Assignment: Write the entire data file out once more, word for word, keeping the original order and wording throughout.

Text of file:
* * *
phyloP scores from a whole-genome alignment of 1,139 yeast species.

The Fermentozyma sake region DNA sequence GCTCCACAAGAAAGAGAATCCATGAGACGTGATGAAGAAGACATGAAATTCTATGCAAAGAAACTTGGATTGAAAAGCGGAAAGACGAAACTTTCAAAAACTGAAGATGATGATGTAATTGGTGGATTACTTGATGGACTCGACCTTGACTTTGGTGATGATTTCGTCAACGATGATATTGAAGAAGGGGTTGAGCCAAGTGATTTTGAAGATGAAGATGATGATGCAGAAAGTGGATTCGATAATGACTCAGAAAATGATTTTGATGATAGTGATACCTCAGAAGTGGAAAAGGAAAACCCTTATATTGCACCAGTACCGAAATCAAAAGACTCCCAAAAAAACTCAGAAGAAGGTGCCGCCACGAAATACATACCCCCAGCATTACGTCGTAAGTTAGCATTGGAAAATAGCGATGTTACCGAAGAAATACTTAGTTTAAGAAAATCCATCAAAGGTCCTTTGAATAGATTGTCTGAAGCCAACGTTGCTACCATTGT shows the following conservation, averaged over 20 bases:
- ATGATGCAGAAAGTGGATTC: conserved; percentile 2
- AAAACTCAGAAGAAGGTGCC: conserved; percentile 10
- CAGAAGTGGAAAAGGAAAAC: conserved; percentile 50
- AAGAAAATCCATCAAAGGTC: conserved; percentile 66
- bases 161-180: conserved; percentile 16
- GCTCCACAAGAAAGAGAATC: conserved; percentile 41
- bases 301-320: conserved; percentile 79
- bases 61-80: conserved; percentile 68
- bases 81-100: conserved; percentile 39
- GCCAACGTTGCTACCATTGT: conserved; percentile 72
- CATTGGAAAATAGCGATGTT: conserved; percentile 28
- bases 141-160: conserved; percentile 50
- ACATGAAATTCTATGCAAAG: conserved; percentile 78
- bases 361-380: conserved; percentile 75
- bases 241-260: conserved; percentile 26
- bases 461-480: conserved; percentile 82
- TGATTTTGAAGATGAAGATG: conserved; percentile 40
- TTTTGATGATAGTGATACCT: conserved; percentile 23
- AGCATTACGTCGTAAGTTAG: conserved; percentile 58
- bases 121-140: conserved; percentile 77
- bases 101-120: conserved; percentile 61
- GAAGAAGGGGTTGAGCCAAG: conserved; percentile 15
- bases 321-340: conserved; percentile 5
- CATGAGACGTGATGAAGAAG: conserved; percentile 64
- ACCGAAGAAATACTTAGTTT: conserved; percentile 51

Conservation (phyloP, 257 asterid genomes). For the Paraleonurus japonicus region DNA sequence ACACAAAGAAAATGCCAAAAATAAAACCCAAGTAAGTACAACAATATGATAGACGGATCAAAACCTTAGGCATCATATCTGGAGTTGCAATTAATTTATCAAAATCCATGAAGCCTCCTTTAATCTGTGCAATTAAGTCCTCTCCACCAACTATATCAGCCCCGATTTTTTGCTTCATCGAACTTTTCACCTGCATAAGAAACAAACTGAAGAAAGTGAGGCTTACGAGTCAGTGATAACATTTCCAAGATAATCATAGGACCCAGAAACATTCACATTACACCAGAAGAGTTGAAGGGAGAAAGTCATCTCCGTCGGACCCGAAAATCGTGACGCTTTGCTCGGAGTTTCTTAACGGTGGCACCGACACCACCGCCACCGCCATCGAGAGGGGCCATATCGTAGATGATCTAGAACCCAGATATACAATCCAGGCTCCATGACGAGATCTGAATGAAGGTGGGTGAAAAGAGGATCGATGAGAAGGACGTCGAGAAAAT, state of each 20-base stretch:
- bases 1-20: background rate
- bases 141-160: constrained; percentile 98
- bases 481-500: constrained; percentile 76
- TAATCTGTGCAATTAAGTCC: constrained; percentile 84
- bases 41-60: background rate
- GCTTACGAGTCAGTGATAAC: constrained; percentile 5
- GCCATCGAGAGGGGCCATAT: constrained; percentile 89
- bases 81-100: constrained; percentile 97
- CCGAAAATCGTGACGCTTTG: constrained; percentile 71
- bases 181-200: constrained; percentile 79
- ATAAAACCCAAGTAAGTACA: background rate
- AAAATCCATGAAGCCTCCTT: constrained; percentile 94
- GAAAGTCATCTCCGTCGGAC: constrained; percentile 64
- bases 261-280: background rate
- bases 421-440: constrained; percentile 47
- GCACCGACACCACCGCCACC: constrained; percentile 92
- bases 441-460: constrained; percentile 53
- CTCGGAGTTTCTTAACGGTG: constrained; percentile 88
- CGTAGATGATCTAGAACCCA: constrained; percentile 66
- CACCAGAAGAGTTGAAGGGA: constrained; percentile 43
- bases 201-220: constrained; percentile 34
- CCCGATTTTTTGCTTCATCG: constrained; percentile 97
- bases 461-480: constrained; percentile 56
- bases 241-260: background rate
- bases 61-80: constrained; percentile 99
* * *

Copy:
phyloP scores from a whole-genome alignment of 1,139 yeast species.

The Fermentozyma sake region DNA sequence GCTCCACAAGAAAGAGAATCCATGAGACGTGATGAAGAAGACATGAAATTCTATGCAAAGAAACTTGGATTGAAAAGCGGAAAGACGAAACTTTCAAAAACTGAAGATGATGATGTAATTGGTGGATTACTTGATGGACTCGACCTTGACTTTGGTGATGATTTCGTCAACGATGATATTGAAGAAGGGGTTGAGCCAAGTGATTTTGAAGATGAAGATGATGATGCAGAAAGTGGATTCGATAATGACTCAGAAAATGATTTTGATGATAGTGATACCTCAGAAGTGGAAAAGGAAAACCCTTATATTGCACCAGTACCGAAATCAAAAGACTCCCAAAAAAACTCAGAAGAAGGTGCCGCCACGAAATACATACCCCCAGCATTACGTCGTAAGTTAGCATTGGAAAATAGCGATGTTACCGAAGAAATACTTAGTTTAAGAAAATCCATCAAAGGTCCTTTGAATAGATTGTCTGAAGCCAACGTTGCTACCATTGT shows the following conservation, averaged over 20 bases:
- ATGATGCAGAAAGTGGATTC: conserved; percentile 2
- AAAACTCAGAAGAAGGTGCC: conserved; percentile 10
- CAGAAGTGGAAAAGGAAAAC: conserved; percentile 50
- AAGAAAATCCATCAAAGGTC: conserved; percentile 66
- bases 161-180: conserved; percentile 16
- GCTCCACAAGAAAGAGAATC: conserved; percentile 41
- bases 301-320: conserved; percentile 79
- bases 61-80: conserved; percentile 68
- bases 81-100: conserved; percentile 39
- GCCAACGTTGCTACCATTGT: conserved; percentile 72
- CATTGGAAAATAGCGATGTT: conserved; percentile 28
- bases 141-160: conserved; percentile 50
- ACATGAAATTCTATGCAAAG: conserved; percentile 78
- bases 361-380: conserved; percentile 75
- bases 241-260: conserved; percentile 26
- bases 461-480: conserved; percentile 82
- TGATTTTGAAGATGAAGATG: conserved; percentile 40
- TTTTGATGATAGTGATACCT: conserved; percentile 23
- AGCATTACGTCGTAAGTTAG: conserved; percentile 58
- bases 121-140: conserved; percentile 77
- bases 101-120: conserved; percentile 61
- GAAGAAGGGGTTGAGCCAAG: conserved; percentile 15
- bases 321-340: conserved; percentile 5
- CATGAGACGTGATGAAGAAG: conserved; percentile 64
- ACCGAAGAAATACTTAGTTT: conserved; percentile 51

Conservation (phyloP, 257 asterid genomes). For the Paraleonurus japonicus region DNA sequence ACACAAAGAAAATGCCAAAAATAAAACCCAAGTAAGTACAACAATATGATAGACGGATCAAAACCTTAGGCATCATATCTGGAGTTGCAATTAATTTATCAAAATCCATGAAGCCTCCTTTAATCTGTGCAATTAAGTCCTCTCCACCAACTATATCAGCCCCGATTTTTTGCTTCATCGAACTTTTCACCTGCATAAGAAACAAACTGAAGAAAGTGAGGCTTACGAGTCAGTGATAACATTTCCAAGATAATCATAGGACCCAGAAACATTCACATTACACCAGAAGAGTTGAAGGGAGAAAGTCATCTCCGTCGGACCCGAAAATCGTGACGCTTTGCTCGGAGTTTCTTAACGGTGGCACCGACACCACCGCCACCGCCATCGAGAGGGGCCATATCGTAGATGATCTAGAACCCAGATATACAATCCAGGCTCCATGACGAGATCTGAATGAAGGTGGGTGAAAAGAGGATCGATGAGAAGGACGTCGAGAAAAT, state of each 20-base stretch:
- bases 1-20: background rate
- bases 141-160: constrained; percentile 98
- bases 481-500: constrained; percentile 76
- TAATCTGTGCAATTAAGTCC: constrained; percentile 84
- bases 41-60: background rate
- GCTTACGAGTCAGTGATAAC: constrained; percentile 5
- GCCATCGAGAGGGGCCATAT: constrained; percentile 89
- bases 81-100: constrained; percentile 97
- CCGAAAATCGTGACGCTTTG: constrained; percentile 71
- bases 181-200: constrained; percentile 79
- ATAAAACCCAAGTAAGTACA: background rate
- AAAATCCATGAAGCCTCCTT: constrained; percentile 94
- GAAAGTCATCTCCGTCGGAC: constrained; percentile 64
- bases 261-280: background rate
- bases 421-440: constrained; percentile 47
- GCACCGACACCACCGCCACC: constrained; percentile 92
- bases 441-460: constrained; percentile 53
- CTCGGAGTTTCTTAACGGTG: constrained; percentile 88
- CGTAGATGATCTAGAACCCA: constrained; percentile 66
- CACCAGAAGAGTTGAAGGGA: constrained; percentile 43
- bases 201-220: constrained; percentile 34
- CCCGATTTTTTGCTTCATCG: constrained; percentile 97
- bases 461-480: constrained; percentile 56
- bases 241-260: background rate
- bases 61-80: constrained; percentile 99